How to Move Automotive Supply Chains Forward

Recent events have showed just how much the automotive industry hinged on complex and inefficient data analysis.

Automotive Mfg

While overall sales for automobiles took a big hit in 2020, the electric vehicle (EV) has proven to be a silver lining—increasing in market share from 2.5 percent in March 2020 to four percent by the end of the year. The crisis also represents major strides in the automotive supply chain, most notably:  the pandemic’s impact has expedited the utilization of technology for automation and supply chain communication. 

Unfortunately, COVID-19 also revealed that many organizations were unprepared for such a crisis. When the lockdowns occurred, many executives in the automotive industry found themselves without the ability to repair on-premise systems and processes. Organizations with hefty requirements for support and error correction spent too much time firefighting and remaining reactive.

In contrast, organizations that reinvested and re-evaluated their systems to prepare for such a disruption, faired far better than their counterparts that did not. With the exponential amount of data being exchanged today, these organizations chose to improve their infrastructure and transition from outdated practices, such as FTP, functioning at nearly dial-up speeds. 

Manual processes opened the door for many errors, supply deviations, and failures. Since there was no access to on-premise systems or in-person coordination between employees, significant gaps in the supply chain process were exposed. 

The traditional process of manual uploading of Advanced Shipping Notices (ASN)s and invoices showed just how much the automotive industry hinged on complex and inefficient data analysis. Outdated manual invoice processes cause payment delays and have highlighted stark inefficiencies, such as restricted cash flow. Furthermore, there are many organizations with zero visibility and a lack of access to reports and KPIs. It had become glaringly obvious how poorly processes had been adopted (i.e., no supply chain synchronization). 

When ASNs and invoices are processed in a cloud-based platform with full visibility across the lifecycle of each transaction, constituents across the organization are notified of potential errors and can quickly and easily rectify the issue with minimal manual intervention. 

It is vital to implement the correct processes as early as possible. An integrated supply chain solution enables a more seamless operation at the earliest point of the design. In this scenario, a customer has full visibility into incoming shipments and the supplier knows exactly which and when items are received. Supply chain exception management tools enable the supplier to respond to anomalies across the supply chain transactional process.   

By relying on advancements in integration adapters and cloud technology, the supplier’s core systems can communicate to any system across its network and trading partner community. This integration also provides the purchaser with visibility into knowing exactly when their vehicle is coming. All these processes are consolidated to improve the financial cycle. 

Moving forward with an automated and integrated automotive supply chain is not just about prototyping and manufacturing a vehicle. It is about demonstrating the robustness of the supply chain. The entire digital supply chain goes through the same volume ramp-up as the production line that streamlines the digital transformation from the first engagement with the trading community.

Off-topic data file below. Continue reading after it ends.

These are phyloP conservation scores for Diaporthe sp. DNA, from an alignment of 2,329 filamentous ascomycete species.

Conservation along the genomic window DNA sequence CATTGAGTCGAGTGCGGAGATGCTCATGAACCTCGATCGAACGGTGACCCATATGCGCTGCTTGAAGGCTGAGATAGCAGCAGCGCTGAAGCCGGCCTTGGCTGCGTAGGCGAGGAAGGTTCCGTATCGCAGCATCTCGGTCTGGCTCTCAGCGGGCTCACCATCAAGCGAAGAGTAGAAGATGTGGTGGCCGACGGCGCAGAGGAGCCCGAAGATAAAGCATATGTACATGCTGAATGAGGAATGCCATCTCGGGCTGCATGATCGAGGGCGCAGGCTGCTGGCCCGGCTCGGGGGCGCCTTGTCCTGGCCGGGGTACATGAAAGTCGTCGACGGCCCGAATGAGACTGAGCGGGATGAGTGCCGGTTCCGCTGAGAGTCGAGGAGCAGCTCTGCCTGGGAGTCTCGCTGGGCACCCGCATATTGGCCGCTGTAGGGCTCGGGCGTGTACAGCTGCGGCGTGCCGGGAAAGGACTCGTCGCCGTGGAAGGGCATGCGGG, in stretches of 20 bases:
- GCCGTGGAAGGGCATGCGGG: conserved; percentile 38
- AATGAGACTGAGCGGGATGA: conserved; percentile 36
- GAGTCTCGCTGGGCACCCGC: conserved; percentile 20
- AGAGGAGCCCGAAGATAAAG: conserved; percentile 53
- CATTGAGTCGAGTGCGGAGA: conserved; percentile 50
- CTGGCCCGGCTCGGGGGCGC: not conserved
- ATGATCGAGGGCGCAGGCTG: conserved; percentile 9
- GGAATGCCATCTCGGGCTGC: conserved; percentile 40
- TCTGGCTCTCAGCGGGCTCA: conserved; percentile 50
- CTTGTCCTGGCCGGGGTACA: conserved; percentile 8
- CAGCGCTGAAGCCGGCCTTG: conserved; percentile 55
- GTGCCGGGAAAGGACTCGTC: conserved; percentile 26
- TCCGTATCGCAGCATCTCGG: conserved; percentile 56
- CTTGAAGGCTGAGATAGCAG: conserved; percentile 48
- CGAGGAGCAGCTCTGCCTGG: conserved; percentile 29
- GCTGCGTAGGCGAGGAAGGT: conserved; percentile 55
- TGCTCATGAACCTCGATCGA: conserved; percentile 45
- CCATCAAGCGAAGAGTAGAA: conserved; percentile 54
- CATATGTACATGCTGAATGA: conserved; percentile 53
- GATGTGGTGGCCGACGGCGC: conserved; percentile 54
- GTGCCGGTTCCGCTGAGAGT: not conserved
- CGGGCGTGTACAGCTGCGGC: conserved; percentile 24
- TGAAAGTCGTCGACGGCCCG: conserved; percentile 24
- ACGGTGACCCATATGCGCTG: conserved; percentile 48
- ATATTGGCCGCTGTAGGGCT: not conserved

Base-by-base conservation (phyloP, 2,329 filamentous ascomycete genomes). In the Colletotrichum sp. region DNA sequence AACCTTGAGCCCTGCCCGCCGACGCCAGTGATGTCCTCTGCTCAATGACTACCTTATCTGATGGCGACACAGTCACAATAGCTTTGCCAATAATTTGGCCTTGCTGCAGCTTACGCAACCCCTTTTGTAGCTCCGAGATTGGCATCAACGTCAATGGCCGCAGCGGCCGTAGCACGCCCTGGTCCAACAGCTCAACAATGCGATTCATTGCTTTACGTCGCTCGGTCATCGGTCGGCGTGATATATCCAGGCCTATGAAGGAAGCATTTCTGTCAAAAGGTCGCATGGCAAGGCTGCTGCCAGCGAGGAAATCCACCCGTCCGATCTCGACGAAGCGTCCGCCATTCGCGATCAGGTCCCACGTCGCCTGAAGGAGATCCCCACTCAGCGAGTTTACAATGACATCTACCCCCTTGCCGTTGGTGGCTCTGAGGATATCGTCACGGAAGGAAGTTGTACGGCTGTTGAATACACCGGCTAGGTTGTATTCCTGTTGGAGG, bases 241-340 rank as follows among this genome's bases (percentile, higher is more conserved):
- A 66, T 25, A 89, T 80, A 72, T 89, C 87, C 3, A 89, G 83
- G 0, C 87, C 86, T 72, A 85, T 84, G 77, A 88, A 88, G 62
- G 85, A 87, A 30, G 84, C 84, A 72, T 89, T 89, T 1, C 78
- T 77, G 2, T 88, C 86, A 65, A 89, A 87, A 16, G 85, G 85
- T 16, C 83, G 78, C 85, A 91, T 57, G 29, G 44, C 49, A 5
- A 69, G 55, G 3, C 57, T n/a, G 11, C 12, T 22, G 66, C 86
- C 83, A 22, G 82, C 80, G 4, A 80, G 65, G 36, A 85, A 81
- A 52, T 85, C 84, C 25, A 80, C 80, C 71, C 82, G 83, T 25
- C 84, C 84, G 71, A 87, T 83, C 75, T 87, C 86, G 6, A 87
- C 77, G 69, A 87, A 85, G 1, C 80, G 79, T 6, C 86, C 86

For example, it’s an opportunity for the EV vehicle sector to fix the legacy supply chain issues of the traditional automotive supply chain process. With the sector bringing in a large percentage of new suppliers (technology providers that have never worked in the automotive industry), they have an opportunity to create a “right the first time” supply chain process that provides a two-way stream of traceability and inventory management – ensuring that the OEM has maximum visibility of their incoming supplier demand as well as clear traceability of supplier products from the point of receipt. 

There are several key issues in the traditional automotive sector where suppliers are struggling to match parts delivered with parts invoiced. The inconsistency is directly linked to a lack of visibility of the supplier part journey from the moment it leaves a supplier’s facility through to the point the part becomes owned by the OEM. This process leans heavily in favor of the OEM where any losses associated with inventory discrepancies are financially covered by the supplier. 

Using integrated systems and a wider adoption of RFID would allow suppliers to accurately monitor, manage and account for their parts and result in a more accurate and timelier invoice. Allowing greater visibility of a specific component’s journey through the production line will also allow suppliers to react more quickly and more effectively to any inventory deviations caused by quality failures, damage and or loss – thereby reducing production delays at the OEM. 

With so many new suppliers entering the EV sector, now is the time to introduce suppliers to cloud-based approaches and integrated supply chain management at the start of product/vehicle development rather than the end of the design phase. 

Creating an integrated supply chain process at the earliest point of a supplier’s engagement with an OEM allows the supplier and OEM to prove out their supply chain management and production capabilities, resulting in a greater success rate when a new vehicle program moves from concept/design to mass production. The automotive supply chain — like almost everything else — has little choice but to turn to the cloud to improve efficiencies.

 

Thuy Mai is CEO of Texas-based DiCentral.

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